International response to the internet disruption measures of Belarusian authorities

In relation to the presidential elections, human rights violations have occurred in the online.

The Hungarian Civil Liberties Union (TASZ) has also joined the international initiative in which ten Belarusian and forty international organizations have drafted a letter to the UN High Commission on Human Rights, expecting them to take action because, in relation to the presidential elections on 9 August, Belarusian authorities violated human rights and fundamental freedoms by restricting access to the Internet.

The signatories highlight the fact that many opponents of Alexander Lukashenko, the president in office since 1994, were not allowed to run in the elections; one of them, Siarhei Tsikhanouski, was even imprisoned - his spouse, Sviatlana Tsikhanouskaya ran instead of him, with the support of the opposition. Prior to the elections, criminal procedures were initiated against journalists, bloggers and activists. Foreign reporters were expelled from the country.

On election day, access to the internet was restricted; where networks were still operating, apps such as YouTube, Viber, Telegram, Facebook, Twitter, Instagram and VKontakte were either partially or fully unavailable. Additionally, domestic news sites and blog platforms were blocked. he most serious case cited in the letter is that the webpage of the alternative ballot-counting system named Golos was diverted to a page which was trying to steal users’ personal data. By election night, the country’s internet connections to abroad were technically shut down.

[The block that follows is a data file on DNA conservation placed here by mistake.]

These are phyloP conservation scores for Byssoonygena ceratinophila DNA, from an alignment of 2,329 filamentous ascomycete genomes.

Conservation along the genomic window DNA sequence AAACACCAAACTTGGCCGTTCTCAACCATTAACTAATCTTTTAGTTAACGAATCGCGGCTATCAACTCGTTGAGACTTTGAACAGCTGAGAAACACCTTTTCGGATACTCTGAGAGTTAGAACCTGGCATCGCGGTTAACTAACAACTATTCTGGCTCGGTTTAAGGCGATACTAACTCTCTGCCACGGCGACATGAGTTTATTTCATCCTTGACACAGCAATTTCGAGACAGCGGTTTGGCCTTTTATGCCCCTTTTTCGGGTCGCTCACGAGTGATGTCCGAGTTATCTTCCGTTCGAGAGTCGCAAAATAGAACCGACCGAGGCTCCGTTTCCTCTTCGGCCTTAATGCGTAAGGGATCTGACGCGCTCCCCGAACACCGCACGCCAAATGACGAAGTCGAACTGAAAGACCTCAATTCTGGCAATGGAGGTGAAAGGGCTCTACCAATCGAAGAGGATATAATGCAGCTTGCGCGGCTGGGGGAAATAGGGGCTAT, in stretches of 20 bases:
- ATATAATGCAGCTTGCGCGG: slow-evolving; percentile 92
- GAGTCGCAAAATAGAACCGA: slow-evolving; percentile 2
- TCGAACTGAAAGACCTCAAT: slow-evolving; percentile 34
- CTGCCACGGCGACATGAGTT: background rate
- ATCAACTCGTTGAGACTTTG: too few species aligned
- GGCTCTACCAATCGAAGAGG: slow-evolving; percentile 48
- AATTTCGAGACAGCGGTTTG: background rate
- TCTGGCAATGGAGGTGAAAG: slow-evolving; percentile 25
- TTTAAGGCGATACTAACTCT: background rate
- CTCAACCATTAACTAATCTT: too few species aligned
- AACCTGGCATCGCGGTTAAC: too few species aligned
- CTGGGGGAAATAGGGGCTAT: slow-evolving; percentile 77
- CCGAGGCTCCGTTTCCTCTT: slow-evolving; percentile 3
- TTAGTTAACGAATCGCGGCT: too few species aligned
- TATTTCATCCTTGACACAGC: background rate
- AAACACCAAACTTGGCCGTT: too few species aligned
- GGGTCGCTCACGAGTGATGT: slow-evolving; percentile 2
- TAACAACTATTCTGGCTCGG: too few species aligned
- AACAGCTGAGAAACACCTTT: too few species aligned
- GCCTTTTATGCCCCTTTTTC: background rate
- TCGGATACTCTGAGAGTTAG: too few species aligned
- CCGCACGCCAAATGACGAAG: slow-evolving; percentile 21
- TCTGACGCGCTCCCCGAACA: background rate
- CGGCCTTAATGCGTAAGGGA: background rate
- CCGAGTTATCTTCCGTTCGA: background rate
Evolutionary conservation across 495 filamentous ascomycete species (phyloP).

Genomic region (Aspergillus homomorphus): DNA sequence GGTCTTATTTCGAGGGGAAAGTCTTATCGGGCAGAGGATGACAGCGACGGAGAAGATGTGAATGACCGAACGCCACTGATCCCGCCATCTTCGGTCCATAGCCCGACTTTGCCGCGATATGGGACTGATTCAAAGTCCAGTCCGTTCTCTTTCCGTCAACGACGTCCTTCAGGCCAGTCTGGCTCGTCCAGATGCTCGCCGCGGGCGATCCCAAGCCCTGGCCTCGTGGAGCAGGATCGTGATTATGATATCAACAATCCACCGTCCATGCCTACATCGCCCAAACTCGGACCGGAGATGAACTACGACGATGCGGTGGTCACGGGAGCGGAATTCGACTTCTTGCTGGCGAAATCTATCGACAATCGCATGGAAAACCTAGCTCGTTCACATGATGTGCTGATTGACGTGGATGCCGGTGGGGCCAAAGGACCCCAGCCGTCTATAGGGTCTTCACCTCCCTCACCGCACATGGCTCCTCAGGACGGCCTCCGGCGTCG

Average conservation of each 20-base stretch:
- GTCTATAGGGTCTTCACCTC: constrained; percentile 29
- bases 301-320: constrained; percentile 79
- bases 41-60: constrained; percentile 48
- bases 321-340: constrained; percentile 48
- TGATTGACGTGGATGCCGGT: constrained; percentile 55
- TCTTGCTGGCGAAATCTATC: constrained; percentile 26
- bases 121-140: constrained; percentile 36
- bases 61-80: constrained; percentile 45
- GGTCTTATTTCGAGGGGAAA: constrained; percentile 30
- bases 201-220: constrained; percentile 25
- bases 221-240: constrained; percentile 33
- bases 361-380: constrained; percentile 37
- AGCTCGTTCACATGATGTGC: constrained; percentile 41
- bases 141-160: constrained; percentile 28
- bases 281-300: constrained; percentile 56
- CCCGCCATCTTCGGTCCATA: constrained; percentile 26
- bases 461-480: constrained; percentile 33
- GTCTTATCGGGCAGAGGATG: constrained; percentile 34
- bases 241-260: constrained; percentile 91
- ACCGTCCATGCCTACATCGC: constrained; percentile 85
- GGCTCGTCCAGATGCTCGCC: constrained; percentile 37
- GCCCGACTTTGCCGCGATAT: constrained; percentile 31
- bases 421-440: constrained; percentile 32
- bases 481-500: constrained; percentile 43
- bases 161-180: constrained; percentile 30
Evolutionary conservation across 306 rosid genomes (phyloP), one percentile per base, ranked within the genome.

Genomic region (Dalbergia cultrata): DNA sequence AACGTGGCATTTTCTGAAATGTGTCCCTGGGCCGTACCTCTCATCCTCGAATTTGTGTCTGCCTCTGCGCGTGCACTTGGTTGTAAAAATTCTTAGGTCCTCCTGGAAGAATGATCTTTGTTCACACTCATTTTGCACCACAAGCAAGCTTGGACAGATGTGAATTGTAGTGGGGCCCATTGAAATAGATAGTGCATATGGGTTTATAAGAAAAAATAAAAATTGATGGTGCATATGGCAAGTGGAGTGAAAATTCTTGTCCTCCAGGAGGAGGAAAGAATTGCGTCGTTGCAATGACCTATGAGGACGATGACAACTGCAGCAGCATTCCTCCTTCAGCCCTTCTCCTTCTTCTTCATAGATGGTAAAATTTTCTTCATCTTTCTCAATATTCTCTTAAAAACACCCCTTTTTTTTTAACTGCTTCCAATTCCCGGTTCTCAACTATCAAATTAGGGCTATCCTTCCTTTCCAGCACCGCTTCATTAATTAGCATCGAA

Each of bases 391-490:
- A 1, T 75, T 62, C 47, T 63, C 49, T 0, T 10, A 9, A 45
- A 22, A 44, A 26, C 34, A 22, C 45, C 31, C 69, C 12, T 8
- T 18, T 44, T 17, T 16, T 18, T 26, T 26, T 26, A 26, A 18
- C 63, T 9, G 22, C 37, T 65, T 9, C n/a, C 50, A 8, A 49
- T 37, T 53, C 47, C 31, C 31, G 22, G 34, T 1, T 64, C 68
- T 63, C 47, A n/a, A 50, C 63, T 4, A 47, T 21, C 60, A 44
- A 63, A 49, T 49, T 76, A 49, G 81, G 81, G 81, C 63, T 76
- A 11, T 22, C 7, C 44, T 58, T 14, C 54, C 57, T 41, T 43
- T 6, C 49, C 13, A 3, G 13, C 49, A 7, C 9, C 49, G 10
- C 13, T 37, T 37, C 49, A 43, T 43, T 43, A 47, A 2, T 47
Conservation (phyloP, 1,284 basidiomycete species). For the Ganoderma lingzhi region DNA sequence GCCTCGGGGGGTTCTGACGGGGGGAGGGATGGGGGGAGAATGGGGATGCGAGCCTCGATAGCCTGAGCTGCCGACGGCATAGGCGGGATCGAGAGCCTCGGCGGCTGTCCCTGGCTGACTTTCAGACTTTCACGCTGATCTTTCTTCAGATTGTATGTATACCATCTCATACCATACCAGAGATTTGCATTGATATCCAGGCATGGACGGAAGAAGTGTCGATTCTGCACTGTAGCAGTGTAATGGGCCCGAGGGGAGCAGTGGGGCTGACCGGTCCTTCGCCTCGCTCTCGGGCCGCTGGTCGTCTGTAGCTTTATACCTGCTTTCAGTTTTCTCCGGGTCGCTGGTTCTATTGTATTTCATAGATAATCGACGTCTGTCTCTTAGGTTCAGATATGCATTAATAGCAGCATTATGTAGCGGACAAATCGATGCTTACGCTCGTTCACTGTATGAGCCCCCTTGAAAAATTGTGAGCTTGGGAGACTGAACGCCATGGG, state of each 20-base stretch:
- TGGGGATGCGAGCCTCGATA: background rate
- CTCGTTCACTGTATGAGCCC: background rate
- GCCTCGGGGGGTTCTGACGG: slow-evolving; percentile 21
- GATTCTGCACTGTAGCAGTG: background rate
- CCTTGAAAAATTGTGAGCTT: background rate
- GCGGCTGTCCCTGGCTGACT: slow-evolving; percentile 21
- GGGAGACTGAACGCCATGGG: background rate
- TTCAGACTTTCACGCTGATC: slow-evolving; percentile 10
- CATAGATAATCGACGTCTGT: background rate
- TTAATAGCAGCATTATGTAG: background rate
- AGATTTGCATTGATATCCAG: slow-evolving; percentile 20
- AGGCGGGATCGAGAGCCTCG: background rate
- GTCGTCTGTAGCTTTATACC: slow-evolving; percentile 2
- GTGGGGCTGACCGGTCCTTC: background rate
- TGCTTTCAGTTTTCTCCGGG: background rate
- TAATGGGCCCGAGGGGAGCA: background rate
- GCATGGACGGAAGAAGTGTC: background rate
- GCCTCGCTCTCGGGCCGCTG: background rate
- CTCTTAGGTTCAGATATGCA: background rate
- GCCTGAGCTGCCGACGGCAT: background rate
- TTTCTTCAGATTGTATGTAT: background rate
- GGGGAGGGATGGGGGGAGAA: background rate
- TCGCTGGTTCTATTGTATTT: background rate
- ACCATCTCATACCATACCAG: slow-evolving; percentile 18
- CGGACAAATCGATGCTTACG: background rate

The signatories of this letter emphasize that the UN General Assembly adopted a resolution in 2018, urging Member States to protect those rights to which people are entitled: freedom of speech, freedom of peaceful assembly and association; and freedom from government restricting access to the internet, particularly specific internet content. The signatories also warn that there could be no legal basis for the measures of Belarusian authorities to restrict access to the internet, given that, according to the Belarusian law on telecommunications, such decisions can only be made in emergency situations or state of war.

The addressees - Irene Khan, recently appointed UN special rapporteur on freedom of speech, Clement Nyaletossi Voule, UN special rapporteur on freedom of assembly and association, as well as Anais Marin, special rapporteur dealing with the situation of human rights in Belarus - are asked to appeal to the government of Belarus in order to remedy human rights violations, and to refrain from the practice of restricting access to the internet, thus making the exercise of freedom of speech impossible.

The letter can be downloaded below.

Internet disruption in Belarus

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